Muslim leaders urged followers in the Southeast on Friday to try to dispel misconceptions about Islam.
"Take advantage of any opportunity to let people have firsthand experience with Islam and with Muslims," said Souheil Ghannouchi, president of the Muslim American Society. He spoke at the three-day "Living Islam in America" convention at the Atlanta Airport Hilton and Towers. About 1,000 people attended Friday.
The convention is sponsored by the Southeast region of the Islamic Circle of North America, made up largely of Muslims who live in Georgia, Alabama, North Carolina, South Carolina and Tennessee. The region's president, Manzoor A. Khalid of Gwinnett County, said more Americans have associated Islam with terrorism since the Sept. 11 attacks.
…Khalid said the government has unfairly targeted Muslims in its investigation, citing FBI interviews with about 5,000 Arabs and the prolonged detention of hundreds of Middle Eastern immigrants for reasons
authorities will not divulge…
…He said Muslims should visit churches and synagogues, hold open houses at mosques and speak to civic groups. Khalid addressed the Roswell Kiwanis club last week. Ghannouchi agreed that Muslims should venture outside mosques and community centers to involve themselves in the larger community.
"I think the isolation has lasted much longer than it needs to," he said.
Gulf Arab leaders, worried that the West increasingly sees Arabs and Muslims as "evil," plan to launch a
multi-million-dollar media campaign to improve their peoples' image at a summit opening on Sunday.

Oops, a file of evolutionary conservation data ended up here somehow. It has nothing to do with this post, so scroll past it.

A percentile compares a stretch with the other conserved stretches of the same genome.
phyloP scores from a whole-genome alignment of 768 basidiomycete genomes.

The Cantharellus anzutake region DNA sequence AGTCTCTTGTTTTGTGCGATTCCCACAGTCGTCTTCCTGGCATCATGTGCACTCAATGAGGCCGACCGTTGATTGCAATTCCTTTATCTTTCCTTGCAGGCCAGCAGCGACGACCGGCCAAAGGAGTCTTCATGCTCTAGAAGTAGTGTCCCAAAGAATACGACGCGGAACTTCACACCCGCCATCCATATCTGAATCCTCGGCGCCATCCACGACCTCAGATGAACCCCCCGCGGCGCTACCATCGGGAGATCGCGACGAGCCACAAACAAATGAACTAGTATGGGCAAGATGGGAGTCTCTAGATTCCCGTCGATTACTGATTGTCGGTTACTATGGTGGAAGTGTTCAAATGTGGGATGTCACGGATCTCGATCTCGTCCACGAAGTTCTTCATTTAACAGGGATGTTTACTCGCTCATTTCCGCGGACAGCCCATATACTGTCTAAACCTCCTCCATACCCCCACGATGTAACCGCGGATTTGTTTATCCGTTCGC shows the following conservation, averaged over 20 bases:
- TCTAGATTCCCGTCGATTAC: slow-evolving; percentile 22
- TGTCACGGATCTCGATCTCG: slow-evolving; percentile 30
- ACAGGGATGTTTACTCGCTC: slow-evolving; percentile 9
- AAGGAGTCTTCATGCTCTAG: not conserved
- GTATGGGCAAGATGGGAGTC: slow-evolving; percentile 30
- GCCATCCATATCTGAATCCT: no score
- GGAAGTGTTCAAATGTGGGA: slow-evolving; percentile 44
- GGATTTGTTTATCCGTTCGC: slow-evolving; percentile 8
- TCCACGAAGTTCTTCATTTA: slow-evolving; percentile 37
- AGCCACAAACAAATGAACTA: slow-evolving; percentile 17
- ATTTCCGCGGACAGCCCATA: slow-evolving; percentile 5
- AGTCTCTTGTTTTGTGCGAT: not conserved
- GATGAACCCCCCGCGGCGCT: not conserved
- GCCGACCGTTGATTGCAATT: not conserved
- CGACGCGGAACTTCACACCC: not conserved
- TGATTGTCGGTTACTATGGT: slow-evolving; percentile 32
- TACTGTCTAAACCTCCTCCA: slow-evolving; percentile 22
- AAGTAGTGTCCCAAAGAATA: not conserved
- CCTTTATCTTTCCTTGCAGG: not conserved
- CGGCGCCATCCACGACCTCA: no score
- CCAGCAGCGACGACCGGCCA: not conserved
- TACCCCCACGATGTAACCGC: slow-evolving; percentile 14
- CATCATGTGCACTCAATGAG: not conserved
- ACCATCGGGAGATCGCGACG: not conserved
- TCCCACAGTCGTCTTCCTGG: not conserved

The annual conference of the six-nation Gulf Cooperation Council (GCC) was expected to approve a plan to counter what it sees as a campaign of "hatred and enmity" towards Arabs and Muslims since the September 11 attacks on the United States, delegates said on Saturday.
Gulf governments have condemned the attacks, but decry what they see as Western media attempts to link Islam with terrorism.
"The campaign against Arab countries, especially Saudi Arabia, is itself a form of terrorism," Omani Foreign Minister Youssef bin Alawi bin Abdullah said on the eve of the two-day summit…
…A ministerial panel to implement the media blitz would be led by UAE Information Minister Sheikh Abdullah bin Zaid al Nahayan, who runs Abu Dhabi satellite television, one of the most prolific state-owned channels
in the Arab world.
It calls for setting up three satellite television channels -- in English, French and Spanish -- to woo public opinion in North America and Europe, which have seen a spate of hate crimes against Arabs and Muslims since the September attacks…
Nearly 30 people gathered Christmas Day in downtown Miami to protest the detention of 52 Muslim and Arab men at Krome Detention Center following the Sept. 11 attacks on the World Trade Center and the Pentagon.
The men are being detained by the Immigration and Naturalization Service in connection with the federal government's terrorism investigations. The protestors are asking that the men be released and given 30 days to get their affairs in order before leaving the country. Dozens of South Florida Muslims have been detained and 500 questioned statewide, said Sofian Abdelaziz, director of the American Muslim Association of North America, which organized the protest in front of the federal courthouse in downtown Miami…
INS does not detain people based on nationality or race, but on immigration violations…
Elhaddad said he was born and raised in New York City and had Muslim friends who died in the attack on the World Trade Center. But the tragedy is no reason to persecute Muslims, he said.
"We have people in jail right now just because of their nationality and
religion," he said. "We have to wake up and see what's going on."